Picture credits to PHIL REID/Fairfax NZ
INSPIRED BY BABY: Shawnee Ormsby-Ryder, 18, found her daughter, Ree-anne Ryder, to be a trigger for education.
Without her baby, teenage mum Shawnee Ormsby-Ryder would have gone off the rails.
The Johnsonville mother of 1-year-old Ree-anne said she didn’t have much going for her when she fell pregnant at 17 and gave birth last year.
Having a child dependent on her was the trigger she needed to get back on track.
Research by University of Canterbury’s Jenny Hindin-Miller backs up teen parents’ motivation to go back to school and defy society’s perception that teen pregnancy is “a personal and social disaster”.
Miss Ormsby-Ryder thought her life was over when she discovered she was pregnant but was overwhelmed by a desire to learn and set goals when her baby arrived.
“I was wagging school every afternoon and didn’t know what I wanted to do and didn’t really care.
“That’s different now. After I had Baby I was determined to get as much education as I could to go and do nursing,” she said.
Having a child has enriched her life and, without Ree-anne, she doubts she would be studying at Wellington’s teen parent unit, He Huarahi Tamariki, in Tawa.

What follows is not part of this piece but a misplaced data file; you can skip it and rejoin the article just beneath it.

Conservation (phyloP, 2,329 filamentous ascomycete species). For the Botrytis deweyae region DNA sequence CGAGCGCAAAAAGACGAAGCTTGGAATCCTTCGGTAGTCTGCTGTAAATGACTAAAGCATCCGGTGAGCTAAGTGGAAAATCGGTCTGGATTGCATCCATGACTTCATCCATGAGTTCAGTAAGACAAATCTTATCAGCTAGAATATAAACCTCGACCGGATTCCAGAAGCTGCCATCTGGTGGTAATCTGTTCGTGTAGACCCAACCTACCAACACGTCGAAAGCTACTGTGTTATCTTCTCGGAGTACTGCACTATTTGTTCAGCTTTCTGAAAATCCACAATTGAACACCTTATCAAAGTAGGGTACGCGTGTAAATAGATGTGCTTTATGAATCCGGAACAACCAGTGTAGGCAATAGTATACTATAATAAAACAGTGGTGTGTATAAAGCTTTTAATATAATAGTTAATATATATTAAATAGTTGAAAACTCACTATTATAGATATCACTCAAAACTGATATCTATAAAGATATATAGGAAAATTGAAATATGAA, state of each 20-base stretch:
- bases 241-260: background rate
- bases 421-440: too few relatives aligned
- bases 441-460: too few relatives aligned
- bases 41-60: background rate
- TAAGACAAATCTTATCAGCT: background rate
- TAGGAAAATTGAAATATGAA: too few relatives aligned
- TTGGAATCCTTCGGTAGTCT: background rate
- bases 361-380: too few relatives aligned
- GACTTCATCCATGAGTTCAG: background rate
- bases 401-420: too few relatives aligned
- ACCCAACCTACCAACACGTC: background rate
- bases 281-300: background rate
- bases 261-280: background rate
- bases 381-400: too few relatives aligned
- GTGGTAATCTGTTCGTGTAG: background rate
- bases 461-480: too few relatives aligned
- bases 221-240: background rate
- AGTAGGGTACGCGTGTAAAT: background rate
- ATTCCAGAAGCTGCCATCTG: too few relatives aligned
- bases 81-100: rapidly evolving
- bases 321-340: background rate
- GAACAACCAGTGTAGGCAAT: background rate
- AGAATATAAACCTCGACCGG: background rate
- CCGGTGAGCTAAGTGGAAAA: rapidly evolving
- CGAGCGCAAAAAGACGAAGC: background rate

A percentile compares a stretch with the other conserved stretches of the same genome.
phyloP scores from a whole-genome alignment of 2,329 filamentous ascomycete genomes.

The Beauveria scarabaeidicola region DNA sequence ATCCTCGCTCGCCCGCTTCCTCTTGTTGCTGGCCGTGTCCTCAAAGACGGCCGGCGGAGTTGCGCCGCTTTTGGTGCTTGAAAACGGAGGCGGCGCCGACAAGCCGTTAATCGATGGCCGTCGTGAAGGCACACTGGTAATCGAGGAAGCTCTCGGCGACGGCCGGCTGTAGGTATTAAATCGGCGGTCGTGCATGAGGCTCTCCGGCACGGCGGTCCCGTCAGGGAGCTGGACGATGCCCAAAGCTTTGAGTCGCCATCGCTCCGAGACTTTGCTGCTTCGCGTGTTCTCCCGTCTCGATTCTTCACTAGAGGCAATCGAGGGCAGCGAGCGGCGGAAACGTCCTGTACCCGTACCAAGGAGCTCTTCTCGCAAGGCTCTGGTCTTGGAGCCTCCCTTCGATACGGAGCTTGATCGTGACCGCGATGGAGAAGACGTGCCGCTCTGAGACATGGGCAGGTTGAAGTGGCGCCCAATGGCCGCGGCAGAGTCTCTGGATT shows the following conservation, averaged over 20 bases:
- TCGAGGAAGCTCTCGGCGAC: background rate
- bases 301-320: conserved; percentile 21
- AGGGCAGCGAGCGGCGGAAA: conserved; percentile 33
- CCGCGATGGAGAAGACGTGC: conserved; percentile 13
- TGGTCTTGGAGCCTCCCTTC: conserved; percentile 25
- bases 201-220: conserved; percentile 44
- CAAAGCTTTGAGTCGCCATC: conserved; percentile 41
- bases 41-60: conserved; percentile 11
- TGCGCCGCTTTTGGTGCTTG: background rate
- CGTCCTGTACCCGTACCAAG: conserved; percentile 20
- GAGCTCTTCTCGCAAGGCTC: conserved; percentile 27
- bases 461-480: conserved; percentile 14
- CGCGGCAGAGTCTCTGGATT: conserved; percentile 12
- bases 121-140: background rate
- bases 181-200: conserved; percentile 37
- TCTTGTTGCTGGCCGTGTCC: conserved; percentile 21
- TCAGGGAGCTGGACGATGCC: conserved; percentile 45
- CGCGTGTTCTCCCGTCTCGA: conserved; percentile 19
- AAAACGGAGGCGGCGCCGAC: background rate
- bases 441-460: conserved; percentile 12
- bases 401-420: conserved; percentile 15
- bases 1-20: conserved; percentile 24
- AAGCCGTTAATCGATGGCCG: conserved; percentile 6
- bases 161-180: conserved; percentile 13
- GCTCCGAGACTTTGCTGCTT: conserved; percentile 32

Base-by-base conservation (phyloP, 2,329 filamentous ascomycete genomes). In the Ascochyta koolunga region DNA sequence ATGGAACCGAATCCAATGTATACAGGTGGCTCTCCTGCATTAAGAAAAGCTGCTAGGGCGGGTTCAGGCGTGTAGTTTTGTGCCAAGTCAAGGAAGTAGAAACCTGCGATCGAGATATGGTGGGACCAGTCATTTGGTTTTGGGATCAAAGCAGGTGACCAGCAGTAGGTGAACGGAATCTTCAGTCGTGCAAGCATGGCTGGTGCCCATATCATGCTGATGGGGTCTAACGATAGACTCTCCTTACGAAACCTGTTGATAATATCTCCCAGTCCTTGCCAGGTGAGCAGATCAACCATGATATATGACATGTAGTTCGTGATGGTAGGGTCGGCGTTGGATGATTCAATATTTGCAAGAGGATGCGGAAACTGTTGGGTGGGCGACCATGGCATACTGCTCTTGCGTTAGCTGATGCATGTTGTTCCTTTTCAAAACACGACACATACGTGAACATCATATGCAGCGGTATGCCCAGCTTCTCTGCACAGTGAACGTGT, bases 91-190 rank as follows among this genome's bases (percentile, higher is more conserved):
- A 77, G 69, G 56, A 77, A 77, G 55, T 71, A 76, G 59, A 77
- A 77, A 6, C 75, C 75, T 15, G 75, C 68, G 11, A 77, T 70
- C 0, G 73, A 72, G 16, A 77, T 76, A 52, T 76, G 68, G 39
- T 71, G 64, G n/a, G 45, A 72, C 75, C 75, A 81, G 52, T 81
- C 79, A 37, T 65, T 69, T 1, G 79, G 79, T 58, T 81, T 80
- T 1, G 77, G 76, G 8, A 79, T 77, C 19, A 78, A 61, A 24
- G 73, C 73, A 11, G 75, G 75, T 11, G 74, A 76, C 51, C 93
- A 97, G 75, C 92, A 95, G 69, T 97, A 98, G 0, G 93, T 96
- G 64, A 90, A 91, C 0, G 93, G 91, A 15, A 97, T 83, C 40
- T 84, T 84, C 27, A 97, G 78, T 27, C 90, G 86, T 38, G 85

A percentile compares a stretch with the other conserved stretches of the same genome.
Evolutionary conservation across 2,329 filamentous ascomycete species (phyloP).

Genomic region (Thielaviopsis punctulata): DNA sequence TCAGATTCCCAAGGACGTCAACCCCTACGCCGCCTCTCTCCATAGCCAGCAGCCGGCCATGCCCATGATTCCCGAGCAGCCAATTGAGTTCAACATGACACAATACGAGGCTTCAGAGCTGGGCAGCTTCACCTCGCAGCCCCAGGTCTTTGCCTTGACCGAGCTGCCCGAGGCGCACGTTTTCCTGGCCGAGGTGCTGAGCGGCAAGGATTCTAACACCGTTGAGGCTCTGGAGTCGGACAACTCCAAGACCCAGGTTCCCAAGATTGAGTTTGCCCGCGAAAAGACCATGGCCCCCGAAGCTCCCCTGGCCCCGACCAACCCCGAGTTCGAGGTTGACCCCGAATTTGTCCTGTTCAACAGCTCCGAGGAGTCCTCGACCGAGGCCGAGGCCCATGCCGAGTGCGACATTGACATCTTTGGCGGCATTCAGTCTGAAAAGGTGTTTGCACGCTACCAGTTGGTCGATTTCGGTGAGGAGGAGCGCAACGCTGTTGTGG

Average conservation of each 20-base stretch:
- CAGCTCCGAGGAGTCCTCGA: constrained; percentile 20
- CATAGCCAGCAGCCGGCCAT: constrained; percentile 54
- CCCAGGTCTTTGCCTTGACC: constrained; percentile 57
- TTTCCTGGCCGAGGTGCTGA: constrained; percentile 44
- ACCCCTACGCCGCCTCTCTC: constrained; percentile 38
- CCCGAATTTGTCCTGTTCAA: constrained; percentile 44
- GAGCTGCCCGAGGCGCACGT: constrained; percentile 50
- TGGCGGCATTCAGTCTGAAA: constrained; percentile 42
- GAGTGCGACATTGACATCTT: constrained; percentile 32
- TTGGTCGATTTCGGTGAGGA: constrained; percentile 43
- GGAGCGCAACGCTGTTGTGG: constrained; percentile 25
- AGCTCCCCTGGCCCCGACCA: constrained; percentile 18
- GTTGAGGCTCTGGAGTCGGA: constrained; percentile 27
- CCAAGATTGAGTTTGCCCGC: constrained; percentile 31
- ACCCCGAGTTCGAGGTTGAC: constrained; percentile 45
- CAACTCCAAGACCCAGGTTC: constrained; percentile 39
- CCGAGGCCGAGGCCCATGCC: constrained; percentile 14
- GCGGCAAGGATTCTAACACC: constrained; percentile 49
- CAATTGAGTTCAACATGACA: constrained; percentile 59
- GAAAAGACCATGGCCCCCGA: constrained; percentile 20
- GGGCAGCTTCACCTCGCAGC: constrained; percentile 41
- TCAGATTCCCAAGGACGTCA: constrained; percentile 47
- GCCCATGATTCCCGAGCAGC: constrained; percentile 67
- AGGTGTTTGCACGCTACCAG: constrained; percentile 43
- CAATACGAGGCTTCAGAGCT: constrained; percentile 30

“I wouldn’t be here, I wouldn’t be getting my credits. I don’t know what I would be doing but this is definitely life-changing.”
This year the 18-year-old is studying NCEA level 2 and plans to do a Gateway course next year before enrolling to study nursing. “I’m proving people wrong by being here.”
Dr Hindin-Miller said that, despite the stigma around teenage parents, her research showed childbirth was often a trigger for these women re-engaging in education.
“The attitude is that these women are children themselves and too young so they can’t be fit parents. None of the women I interviewed had regret about becoming a teen parent.”
There are about 4000 babies born to New Zealand teenage mothers each year and about 600 mothers are studying at teen parent units across the country.
“Becoming a parent in your teens can be an opportunity rather than a problem, as long as there’s the right support,” Dr Hindin-Miller said.
He Huarahi Tamariki teacher-in-charge Helen Webber said the honours board at the school showed what could be achieved by teenage parents.